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City of Cincinnati investigating after $137,000 meant for contractor sent to scammer


A memo from Cincinnati City Manager Paula Boggs Meuthing contains details of fraudulent activity that no taxpayer wants to see."This is really an attack on the taxpayers of Cincinnati," cybersecurity expert Dave Hatter said.Issued Wednesday, the memo said a $137,000 payment that was supposed to go to a Dept. of Transportation and Engineering contractor went to a scammer instead.It happened when someone impersonating the contractor's office manager sent a message asking city workers to update the company's electronic fund transfer information. As a result, a $137,000 payment went to the con artist and not the contractor."This kind of thing is a huge problem," Hatter said.WLWT investigator Todd Dykes shared the memo with Hatter, who works for a firm called Intrust IT.Hatter also oversees public money as the mayor of Fort Wright in Kenton County.While he doesn't know for sure what happened, Hatter has a hunch."What Cincinnati put out — there's not enough information there to say for sure this is what's happened, but. ... I can almost guarantee you they probably got an email from the vendor requesting a payment. The vendor's accounts had been broken into. There was an imposter impersonating the vendor," Hatter said.That appears to be how the scam unfolded based on the city manager's memo, although the manager's office declined to talk about it.The memo said the city does about 24,000 electronic fund transfers a year, making what happened in this case "extremely rare.""With 24,000 a year, and also people don't realize this as a thing, I could see how Cincinnati would easily not catch this," Hatter said. "In my opinion, based on what I know so far ... they are just the unfortunate dupes that sent money to the wrong place because they wouldn't know otherwise, you know."It's not clear if the legitimate contractor will be made whole and receive the $137,000. All the city manager's memo said is police are now involved and the city is trying to recover the money.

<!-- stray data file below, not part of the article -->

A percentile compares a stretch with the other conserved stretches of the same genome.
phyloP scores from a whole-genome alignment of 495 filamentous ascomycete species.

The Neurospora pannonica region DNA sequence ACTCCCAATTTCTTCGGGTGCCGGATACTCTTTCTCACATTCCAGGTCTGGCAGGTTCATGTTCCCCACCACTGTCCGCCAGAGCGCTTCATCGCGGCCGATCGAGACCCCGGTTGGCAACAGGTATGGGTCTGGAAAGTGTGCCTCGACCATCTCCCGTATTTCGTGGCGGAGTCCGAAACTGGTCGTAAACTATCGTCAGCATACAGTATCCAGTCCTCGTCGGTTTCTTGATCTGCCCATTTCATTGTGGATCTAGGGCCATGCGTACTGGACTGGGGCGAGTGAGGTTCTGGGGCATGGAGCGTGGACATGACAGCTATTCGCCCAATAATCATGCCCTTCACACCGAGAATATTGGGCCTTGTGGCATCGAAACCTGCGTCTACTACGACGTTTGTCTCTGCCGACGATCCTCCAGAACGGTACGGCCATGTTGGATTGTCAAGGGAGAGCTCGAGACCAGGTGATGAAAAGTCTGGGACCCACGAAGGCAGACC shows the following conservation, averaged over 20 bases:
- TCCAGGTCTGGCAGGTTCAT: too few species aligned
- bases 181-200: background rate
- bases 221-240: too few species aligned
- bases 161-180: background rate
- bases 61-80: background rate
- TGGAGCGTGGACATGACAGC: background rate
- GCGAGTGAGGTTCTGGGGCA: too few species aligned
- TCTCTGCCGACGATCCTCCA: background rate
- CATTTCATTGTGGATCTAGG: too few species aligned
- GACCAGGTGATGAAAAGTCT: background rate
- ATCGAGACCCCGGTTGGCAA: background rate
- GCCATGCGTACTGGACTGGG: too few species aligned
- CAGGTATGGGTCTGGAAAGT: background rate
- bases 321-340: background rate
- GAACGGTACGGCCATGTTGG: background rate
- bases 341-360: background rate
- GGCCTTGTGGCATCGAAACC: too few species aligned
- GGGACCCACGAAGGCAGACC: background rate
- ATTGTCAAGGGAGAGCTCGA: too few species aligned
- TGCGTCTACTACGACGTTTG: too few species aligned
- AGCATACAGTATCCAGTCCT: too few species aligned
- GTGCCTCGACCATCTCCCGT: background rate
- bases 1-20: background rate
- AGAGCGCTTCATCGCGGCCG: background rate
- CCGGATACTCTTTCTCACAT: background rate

A memo from Cincinnati City Manager Paula Boggs Meuthing contains details of fraudulent activity that no taxpayer wants to see.

"This is really an attack on the taxpayers of Cincinnati," cybersecurity expert Dave Hatter said.

Issued Wednesday, the memo said a $137,000 payment that was supposed to go to a Dept. of Transportation and Engineering contractor went to a scammer instead.

It happened when someone impersonating the contractor's office manager sent a message asking city workers to update the company's electronic fund transfer information. As a result, a $137,000 payment went to the con artist and not the contractor.

"This kind of thing is a huge problem," Hatter said.

WLWT investigator Todd Dykes shared the memo with Hatter, who works for a firm called Intrust IT.

Hatter also oversees public money as the mayor of Fort Wright in Kenton County.

While he doesn't know for sure what happened, Hatter has a hunch.

"What Cincinnati put out — there's not enough information there to say for sure this is what's happened, but. ... I can almost guarantee you they probably got an email from the vendor requesting a payment. The vendor's accounts had been broken into. There was an imposter impersonating the vendor," Hatter said.

That appears to be how the scam unfolded based on the city manager's memo, although the manager's office declined to talk about it.

The memo said the city does about 24,000 electronic fund transfers a year, making what happened in this case "extremely rare."

"With 24,000 a year, and also people don't realize this as a thing, I could see how Cincinnati would easily not catch this," Hatter said. "In my opinion, based on what I know so far ... they are just the unfortunate dupes that sent money to the wrong place because they wouldn't know otherwise, you know."

It's not clear if the legitimate contractor will be made whole and receive the $137,000. All the city manager's memo said is police are now involved and the city is trying to recover the money.


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